Type: Reflective Essays
Sample donated: Patti Herrera
Last updated: July 24, 2019
Olympic Tower near of St. Patricks Cathedral Source: ANDREW ALPEM, (1975), New York’s Fabulous Apartments, Dover Publications Inc, pp 159 In New York’s Manhattan, one of Fifth Avenue’s fewtruly Miesian designs and the first mixed-use structure to be constructed onFifth Avenue, 645 Fifth Avenue, better known as Olympic Tower, was constructedas a joint venture of Greek shipping magnate Aristotle Onassis and Arlen Realty& Development. Completed in 1976 toplans by Skidmore, Ownings & Merrill, the 52-story building is a work ofsevere elegance. It has 226 condominiumapartments on its top 29 floors, more than 250,000 square feet of office spaceon floors 2 through 21, retail space and a through-block public arcade. Highlypopular with the jet-set of its time, its deep-brown glass façade provides aglittering contrast to the recently restored limestoneof St. Patrick’s Cathedral to the south…as well as, one suspects,inspiration for the later design of Trump Tower several blocks to the north.
The buildingseems to successfully comply with the works of the German-American architect Ludwig Mies van der Rohe whose pioneering workin modern architecture and take on the modernist international style exemplifiedthe Fifth Avenue’s skyscraper. Developed in 1920’s the International Style speciallyknown for its clean lines and flat surfaces, the lack of ornaments or colourand use of mass-produced, lightweight industrial materials like steel and glasswas the first fundamentally original architectural style since the Gothic andbecame the dominant style up worldwide until the 1970’s. Mies’ nearby SeagramBuilding completed in 1958 flaunting its glass and metal, and foregoing theheavy stone and brick used in ornamental facades of previous decades, set astandard for the straightforward, modern bronze and dark glass skyscraper andits structure and minimalistic geometries.Seagram Building made thegrand gesture of setting back the building 100 feet from the street edge, whichcreated a highly active urban and open plaza that creates a graciouspedestrian space with its two large fountains surrounded by generous outdoorseating. Where Mies distanced himself from New York urban morphology, lotline development, and the conventional economics of skyscraper construction, theOlympic Tower failed to do so by providing no sidewalk landscape whatsoever.This results in a reasonably busy area when considerable traffic is present anda lack of procession to the entry of the building that would cleverly provide thethreshold that linked the city with the skyscraper.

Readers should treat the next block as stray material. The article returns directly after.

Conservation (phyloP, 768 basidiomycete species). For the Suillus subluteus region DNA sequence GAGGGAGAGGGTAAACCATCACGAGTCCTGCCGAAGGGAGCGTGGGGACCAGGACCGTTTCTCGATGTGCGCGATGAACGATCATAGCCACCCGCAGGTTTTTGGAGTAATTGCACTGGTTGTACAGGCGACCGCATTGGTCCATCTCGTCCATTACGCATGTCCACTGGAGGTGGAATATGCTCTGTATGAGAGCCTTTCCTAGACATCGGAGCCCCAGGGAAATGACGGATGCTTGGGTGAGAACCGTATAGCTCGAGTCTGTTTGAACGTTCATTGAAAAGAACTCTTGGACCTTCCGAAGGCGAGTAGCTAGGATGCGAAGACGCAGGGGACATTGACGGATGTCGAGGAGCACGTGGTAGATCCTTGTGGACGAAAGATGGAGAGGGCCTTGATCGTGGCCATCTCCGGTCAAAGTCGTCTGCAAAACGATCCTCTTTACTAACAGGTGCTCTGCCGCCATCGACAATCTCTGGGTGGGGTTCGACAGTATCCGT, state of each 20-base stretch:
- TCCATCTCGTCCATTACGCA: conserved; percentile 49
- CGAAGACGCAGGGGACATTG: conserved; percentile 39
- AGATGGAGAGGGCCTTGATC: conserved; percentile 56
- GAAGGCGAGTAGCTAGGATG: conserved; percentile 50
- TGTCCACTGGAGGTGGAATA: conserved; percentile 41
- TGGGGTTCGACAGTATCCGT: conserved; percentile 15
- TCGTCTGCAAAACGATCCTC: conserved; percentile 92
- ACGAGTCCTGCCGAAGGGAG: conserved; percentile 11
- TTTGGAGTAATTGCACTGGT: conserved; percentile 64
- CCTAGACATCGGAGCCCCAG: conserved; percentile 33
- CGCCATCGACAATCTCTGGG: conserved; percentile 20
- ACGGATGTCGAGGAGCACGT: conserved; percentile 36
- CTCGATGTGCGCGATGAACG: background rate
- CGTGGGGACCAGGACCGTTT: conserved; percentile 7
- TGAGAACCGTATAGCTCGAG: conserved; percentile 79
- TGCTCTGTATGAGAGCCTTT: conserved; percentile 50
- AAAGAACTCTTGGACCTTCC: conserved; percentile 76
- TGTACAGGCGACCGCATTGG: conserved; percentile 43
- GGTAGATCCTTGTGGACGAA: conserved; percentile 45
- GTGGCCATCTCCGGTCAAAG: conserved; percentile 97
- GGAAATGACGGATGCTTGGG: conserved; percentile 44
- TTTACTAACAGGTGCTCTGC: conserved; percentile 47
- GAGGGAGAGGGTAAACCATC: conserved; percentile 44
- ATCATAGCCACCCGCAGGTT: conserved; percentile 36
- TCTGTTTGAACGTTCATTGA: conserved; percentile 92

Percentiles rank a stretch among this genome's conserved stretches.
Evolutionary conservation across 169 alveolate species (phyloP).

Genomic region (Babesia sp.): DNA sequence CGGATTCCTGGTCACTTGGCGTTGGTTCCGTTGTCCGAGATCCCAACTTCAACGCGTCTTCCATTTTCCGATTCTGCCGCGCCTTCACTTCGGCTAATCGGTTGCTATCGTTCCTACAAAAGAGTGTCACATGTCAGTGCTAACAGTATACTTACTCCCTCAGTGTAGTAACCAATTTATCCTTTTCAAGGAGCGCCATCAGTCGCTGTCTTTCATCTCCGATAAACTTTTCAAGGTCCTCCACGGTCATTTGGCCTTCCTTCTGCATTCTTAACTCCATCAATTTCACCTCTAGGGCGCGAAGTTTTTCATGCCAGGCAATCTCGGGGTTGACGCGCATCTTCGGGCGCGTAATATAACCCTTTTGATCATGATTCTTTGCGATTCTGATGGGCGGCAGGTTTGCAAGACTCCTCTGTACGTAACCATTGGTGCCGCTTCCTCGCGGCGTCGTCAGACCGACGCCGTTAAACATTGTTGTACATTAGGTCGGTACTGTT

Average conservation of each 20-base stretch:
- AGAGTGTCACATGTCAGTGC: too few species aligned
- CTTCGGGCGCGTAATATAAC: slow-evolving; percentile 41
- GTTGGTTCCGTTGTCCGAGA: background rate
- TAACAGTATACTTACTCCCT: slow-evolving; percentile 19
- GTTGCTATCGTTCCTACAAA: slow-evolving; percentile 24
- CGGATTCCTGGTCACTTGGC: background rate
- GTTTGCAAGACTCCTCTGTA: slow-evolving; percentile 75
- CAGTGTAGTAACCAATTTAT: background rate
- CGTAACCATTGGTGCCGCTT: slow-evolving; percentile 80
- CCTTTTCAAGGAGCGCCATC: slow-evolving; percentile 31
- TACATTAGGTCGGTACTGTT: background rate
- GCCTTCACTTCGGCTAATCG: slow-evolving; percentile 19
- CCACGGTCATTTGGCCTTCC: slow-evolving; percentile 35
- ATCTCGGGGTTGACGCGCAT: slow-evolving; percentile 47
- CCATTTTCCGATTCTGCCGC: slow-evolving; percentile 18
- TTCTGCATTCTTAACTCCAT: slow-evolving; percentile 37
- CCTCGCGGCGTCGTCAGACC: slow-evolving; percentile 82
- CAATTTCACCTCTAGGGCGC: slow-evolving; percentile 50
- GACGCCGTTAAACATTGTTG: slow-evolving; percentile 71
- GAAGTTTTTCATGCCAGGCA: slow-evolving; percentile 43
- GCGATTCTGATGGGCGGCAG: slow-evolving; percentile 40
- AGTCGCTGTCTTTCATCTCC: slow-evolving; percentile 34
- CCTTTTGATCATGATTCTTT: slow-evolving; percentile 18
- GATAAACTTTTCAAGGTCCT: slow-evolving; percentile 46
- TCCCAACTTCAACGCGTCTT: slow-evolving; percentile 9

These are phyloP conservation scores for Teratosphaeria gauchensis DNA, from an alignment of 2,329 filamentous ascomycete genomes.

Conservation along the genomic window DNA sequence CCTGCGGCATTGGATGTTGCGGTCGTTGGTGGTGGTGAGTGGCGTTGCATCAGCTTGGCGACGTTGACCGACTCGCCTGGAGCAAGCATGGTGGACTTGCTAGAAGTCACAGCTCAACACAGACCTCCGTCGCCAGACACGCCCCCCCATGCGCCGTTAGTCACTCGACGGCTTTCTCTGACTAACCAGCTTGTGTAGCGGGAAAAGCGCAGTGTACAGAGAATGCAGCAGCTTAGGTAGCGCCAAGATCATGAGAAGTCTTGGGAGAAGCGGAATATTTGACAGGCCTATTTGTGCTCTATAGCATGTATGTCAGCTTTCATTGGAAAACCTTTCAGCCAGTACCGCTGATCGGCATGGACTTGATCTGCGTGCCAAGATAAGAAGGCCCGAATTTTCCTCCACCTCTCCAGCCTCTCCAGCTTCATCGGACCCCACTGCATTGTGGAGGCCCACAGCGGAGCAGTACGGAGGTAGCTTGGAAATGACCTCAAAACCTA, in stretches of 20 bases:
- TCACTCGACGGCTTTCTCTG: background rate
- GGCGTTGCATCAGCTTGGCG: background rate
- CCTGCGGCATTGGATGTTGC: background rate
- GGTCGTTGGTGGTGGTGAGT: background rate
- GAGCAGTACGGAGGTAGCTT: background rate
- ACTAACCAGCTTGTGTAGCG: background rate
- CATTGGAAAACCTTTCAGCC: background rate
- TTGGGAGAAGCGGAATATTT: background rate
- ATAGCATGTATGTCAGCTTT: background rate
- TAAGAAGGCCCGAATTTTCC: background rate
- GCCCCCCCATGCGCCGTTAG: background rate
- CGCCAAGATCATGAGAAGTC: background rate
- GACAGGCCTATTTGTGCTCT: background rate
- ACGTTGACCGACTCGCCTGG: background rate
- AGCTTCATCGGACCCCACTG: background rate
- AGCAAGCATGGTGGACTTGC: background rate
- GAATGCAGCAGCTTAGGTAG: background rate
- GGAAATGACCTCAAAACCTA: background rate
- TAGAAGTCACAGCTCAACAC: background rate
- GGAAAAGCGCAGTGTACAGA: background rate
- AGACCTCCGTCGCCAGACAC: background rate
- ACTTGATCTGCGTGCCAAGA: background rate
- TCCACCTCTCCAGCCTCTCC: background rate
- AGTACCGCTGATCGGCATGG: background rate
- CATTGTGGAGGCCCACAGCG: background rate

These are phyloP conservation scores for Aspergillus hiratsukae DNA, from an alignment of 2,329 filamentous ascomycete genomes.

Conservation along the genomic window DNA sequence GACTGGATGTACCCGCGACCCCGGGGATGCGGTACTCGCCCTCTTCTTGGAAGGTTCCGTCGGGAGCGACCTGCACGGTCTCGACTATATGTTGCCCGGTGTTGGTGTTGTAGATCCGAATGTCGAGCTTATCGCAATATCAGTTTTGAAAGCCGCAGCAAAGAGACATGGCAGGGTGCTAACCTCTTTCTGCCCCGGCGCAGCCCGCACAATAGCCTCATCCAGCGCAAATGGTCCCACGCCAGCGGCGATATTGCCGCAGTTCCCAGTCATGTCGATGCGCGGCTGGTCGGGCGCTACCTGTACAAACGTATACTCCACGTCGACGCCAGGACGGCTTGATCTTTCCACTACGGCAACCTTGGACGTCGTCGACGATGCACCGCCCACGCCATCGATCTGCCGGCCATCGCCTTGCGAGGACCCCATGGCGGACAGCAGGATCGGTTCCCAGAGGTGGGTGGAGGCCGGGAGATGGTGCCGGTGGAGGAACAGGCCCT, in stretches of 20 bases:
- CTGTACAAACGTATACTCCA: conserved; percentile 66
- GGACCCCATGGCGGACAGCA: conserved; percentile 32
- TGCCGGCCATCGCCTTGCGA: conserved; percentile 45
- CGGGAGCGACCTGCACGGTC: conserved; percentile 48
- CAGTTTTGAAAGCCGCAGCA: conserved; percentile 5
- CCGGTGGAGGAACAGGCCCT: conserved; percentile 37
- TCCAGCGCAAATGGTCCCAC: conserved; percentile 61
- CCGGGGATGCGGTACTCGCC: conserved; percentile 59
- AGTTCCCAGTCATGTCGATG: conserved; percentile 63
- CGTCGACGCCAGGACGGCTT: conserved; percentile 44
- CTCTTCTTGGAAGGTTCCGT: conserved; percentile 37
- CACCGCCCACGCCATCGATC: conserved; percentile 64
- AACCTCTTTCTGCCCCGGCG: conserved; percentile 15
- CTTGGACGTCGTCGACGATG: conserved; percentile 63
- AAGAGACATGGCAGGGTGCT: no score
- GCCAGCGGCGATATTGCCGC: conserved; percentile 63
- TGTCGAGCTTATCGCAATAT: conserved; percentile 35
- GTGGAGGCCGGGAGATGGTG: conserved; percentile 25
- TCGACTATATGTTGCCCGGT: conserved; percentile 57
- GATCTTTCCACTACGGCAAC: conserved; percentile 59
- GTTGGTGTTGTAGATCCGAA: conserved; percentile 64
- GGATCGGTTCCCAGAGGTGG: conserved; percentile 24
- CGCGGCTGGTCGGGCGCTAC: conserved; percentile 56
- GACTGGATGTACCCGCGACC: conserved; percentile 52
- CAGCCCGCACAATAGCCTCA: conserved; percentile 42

However, Olympic Tower wasinnovative in two respects. First it was the city’s first major mixed-use towerin midtown when it was built, combining apartments, commercial space, retailstores and a public shopping arcade which has a large, skylit, south-facing,multi-tiered waterfall, 9-meter high ceiling and a café. Moreover, it providesmany of the facilities and services one expects of a hotel, such as a restaurant,a barber shop, a hairdressing salon and an international newsstand. Secondly, ithad an unusual structure that consisted of a 30-story cast-in-placereinforced-concrete frame apartment building over a 21-story steel-framedoffice building. The whole facade is clad in brown-tinted glass which gives the189 meters tall building a solid, almost black, and highly reflective surface,providing both a contrasting backdrop for views of the St. Patrick’s Cathedralfrom the south as well as reflections of it.
Source: ANDREW ALPEM, (1975), New York’s Fabulous Apartments, Dover Publications Inc, pp 159 The plan of a typical cornersuite is shown left. The 226 apartments that are in the top 29 floors feel overwhelmingin number and the lack of balconies add up to the feeling of confinement. The apartments were however designed with 2.7-meterhigh ceilings, which was slightly higher than the norm at the time of itsconstruction, and floor-to-ceiling windows providing `and St. Patrick’sCathedral.
When it comes to the planning the apartments are basicallyconventional. A two-bedroom apartment has a large entrance foyer that leadsinto an 80-meter long living room and the bedrooms on the lower level that allprovide views of the Manhattan skyline. The enclosed kitchen and the bathrooms arelocated at the ‘blind’ sides of the apartment. In conclusion, the buildingincorporates some clever design touches, such as its innovative constructionsystem, its first to be seen mix usage and its location within New York’s Manhattanthat provides a bright and interesting contrast to St. Patrick’s Cathedral butsome poor ones as well. Overall, it is a rather generic addition to the list ofbuildings built according to the International Style. By the time of its constructionthe architectural style in question was already in the twilight of its life.
Olympic Tower’s architecture was nothing sort of oppressively banal to thispoint offering no original approach to it and was nowhere near innovative as SeagramBuilding was when it was built in 1958. It is a fair attempt but not aninteresting one. References 1 MARIHVATTUM and CHRISTIAN HERMANSEN, (2004), TracingModernity: Manifestations of the Modern in Architecture and the City, Routledge,pp. 219